The 2023 model year brings an improved powertrain, a standard safety suite and a more spacious rear seat. Its retuned suspension also makes it a capable off-roader – although the segment leaders are still ahead of it.
In our experience, the new 2.0-liter turbocharged four-cylinder is smooth, quiet and powerful. Its low-end torque feels especially strong. Combined with the AWD system, our test vehicle delivered an impressive 0-to-60 time of just under 8 seconds. It’s a significant improvement over the wheezy 2.4-liter Tigershark engine it replaced. A nine-speed automatic sends power to all four wheels. All-wheel drive models get a dedicated 4×4 mode that optimizes the AWD system for snow, mud, sand and rock settings. Jeep’s Selec-Terrain system also allows drivers to manually select the best settings for specific terrain.
The Compass’s ride is supple and comfortable, with very little head toss or secondary motion on bumpy roads. The absorbent suspension quells most impacts and jarring vibrations, with only minimal intrusion into the cabin. It’s an admirable achievement considering how hard-wearing the tires are.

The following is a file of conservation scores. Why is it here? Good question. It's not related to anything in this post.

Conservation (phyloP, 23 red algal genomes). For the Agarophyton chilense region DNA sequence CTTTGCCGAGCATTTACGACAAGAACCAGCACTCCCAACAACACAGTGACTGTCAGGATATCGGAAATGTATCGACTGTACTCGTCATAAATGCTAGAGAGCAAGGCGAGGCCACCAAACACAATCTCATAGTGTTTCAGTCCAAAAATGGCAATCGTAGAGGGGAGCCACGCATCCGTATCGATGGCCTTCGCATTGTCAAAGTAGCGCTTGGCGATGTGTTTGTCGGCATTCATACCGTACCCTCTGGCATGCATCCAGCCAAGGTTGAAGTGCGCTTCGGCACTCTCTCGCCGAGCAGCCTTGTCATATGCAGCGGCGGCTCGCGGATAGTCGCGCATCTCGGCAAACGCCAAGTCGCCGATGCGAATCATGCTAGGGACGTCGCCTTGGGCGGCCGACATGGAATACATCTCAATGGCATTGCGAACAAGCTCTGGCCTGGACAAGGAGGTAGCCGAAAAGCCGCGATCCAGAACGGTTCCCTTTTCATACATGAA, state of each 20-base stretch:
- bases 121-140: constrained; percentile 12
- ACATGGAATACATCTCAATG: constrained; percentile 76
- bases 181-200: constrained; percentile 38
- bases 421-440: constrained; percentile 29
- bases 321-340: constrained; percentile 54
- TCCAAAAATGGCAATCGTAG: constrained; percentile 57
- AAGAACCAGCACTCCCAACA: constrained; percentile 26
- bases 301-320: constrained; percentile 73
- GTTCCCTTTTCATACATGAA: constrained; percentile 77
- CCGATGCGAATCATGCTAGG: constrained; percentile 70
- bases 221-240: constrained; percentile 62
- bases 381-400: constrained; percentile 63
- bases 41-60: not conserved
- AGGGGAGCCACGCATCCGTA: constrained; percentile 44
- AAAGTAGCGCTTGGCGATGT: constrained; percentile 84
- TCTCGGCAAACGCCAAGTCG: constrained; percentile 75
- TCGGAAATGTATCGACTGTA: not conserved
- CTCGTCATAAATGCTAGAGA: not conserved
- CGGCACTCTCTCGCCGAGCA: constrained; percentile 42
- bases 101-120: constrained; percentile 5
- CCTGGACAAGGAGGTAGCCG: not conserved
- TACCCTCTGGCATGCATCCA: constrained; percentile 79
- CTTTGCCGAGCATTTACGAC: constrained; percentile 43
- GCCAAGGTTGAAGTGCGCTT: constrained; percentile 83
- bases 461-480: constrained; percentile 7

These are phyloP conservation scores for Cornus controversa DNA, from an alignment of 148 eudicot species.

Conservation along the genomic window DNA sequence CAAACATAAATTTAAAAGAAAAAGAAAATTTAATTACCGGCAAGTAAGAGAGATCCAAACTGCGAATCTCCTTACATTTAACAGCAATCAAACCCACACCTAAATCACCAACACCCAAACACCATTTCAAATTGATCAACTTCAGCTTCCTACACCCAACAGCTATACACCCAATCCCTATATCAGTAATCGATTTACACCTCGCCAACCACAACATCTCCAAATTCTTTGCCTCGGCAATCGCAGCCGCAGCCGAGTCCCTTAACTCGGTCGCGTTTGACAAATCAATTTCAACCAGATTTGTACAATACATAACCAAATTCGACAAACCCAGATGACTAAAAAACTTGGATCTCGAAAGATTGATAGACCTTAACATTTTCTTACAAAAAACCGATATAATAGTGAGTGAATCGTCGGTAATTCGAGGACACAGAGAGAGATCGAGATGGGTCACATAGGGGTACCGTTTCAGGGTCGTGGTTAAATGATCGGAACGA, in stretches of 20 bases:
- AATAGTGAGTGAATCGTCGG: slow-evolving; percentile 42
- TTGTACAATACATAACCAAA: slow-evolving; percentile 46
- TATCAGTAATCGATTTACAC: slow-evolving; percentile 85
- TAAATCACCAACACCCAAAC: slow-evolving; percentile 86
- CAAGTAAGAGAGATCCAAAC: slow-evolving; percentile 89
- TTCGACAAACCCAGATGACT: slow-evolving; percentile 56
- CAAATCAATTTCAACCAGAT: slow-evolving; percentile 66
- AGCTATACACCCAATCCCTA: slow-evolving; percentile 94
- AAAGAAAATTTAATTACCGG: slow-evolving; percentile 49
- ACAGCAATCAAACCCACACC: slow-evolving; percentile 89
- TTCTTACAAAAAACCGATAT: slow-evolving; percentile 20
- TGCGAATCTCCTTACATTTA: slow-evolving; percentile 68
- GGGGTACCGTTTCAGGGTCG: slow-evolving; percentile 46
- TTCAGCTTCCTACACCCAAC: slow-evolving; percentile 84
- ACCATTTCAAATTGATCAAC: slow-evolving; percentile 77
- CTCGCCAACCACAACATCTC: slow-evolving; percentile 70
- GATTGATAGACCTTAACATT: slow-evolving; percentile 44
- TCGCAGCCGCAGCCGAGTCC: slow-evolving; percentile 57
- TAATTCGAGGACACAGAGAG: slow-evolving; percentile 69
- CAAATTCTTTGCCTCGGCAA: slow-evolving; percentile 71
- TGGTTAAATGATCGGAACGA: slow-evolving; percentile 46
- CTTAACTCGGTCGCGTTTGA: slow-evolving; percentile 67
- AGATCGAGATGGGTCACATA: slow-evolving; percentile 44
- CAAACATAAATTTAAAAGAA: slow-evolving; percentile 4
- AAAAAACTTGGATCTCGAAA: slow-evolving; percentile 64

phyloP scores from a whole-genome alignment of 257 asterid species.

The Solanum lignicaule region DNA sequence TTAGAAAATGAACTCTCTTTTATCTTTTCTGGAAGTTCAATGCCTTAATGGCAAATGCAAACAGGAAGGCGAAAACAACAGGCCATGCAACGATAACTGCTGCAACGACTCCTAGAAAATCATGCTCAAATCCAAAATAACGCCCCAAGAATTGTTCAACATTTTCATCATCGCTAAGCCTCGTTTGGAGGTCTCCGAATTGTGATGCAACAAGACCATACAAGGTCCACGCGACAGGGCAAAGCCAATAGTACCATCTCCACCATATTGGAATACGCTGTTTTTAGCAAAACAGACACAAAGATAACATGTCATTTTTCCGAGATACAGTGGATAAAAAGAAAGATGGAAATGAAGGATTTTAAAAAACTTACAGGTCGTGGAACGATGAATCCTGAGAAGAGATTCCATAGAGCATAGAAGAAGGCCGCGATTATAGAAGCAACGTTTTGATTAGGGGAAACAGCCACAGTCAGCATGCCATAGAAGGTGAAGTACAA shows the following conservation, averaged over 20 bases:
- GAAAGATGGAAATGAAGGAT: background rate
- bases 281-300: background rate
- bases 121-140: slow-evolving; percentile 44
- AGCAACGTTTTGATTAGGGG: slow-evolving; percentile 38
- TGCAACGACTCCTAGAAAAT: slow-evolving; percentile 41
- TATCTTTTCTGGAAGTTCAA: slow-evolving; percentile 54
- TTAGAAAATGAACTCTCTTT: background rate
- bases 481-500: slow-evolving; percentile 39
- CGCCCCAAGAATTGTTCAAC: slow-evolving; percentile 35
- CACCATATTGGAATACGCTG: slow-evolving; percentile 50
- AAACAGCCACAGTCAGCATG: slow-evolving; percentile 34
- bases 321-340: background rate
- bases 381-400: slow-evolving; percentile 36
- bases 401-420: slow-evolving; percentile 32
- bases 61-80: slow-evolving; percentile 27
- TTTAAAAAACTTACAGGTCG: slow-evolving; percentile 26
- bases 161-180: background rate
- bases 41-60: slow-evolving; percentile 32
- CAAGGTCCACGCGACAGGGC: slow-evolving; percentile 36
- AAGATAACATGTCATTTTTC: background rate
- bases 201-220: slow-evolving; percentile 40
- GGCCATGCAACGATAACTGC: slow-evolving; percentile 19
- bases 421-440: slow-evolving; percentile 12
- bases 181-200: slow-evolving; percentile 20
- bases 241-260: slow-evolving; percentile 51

Despite its relatively small size, the Compass has plenty of cargo room. Behind the second row, there’s 27.2 cubic feet of space. That’s more than the subcompact SUVs in this class – and even some compacts that cost more. But this model’s cramped center console and narrow door pockets limit small-item storage.
While the new engine is a significant improvement over what was previously available, this SUV’s performance remains middling for the class. Front-drive models are EPA-rated at 22 MPG city and 31 MPG highway. With a light touch on the throttle, we were able to match those numbers in suburban driving.
A bigger problem is the Compass’ sluggish acceleration from a stop. The turbocharged four-cylinder provides just enough power to make it feel slow in comparison with competitors, which deliver spry responses from a dead stop and highway cruising. Jeep’s 9-speed transmission is also rather unhappy at full throttle, constantly shunting gears and creating more noise than thrust. The Compass’s thick pillars and high beltline can also limit visibility.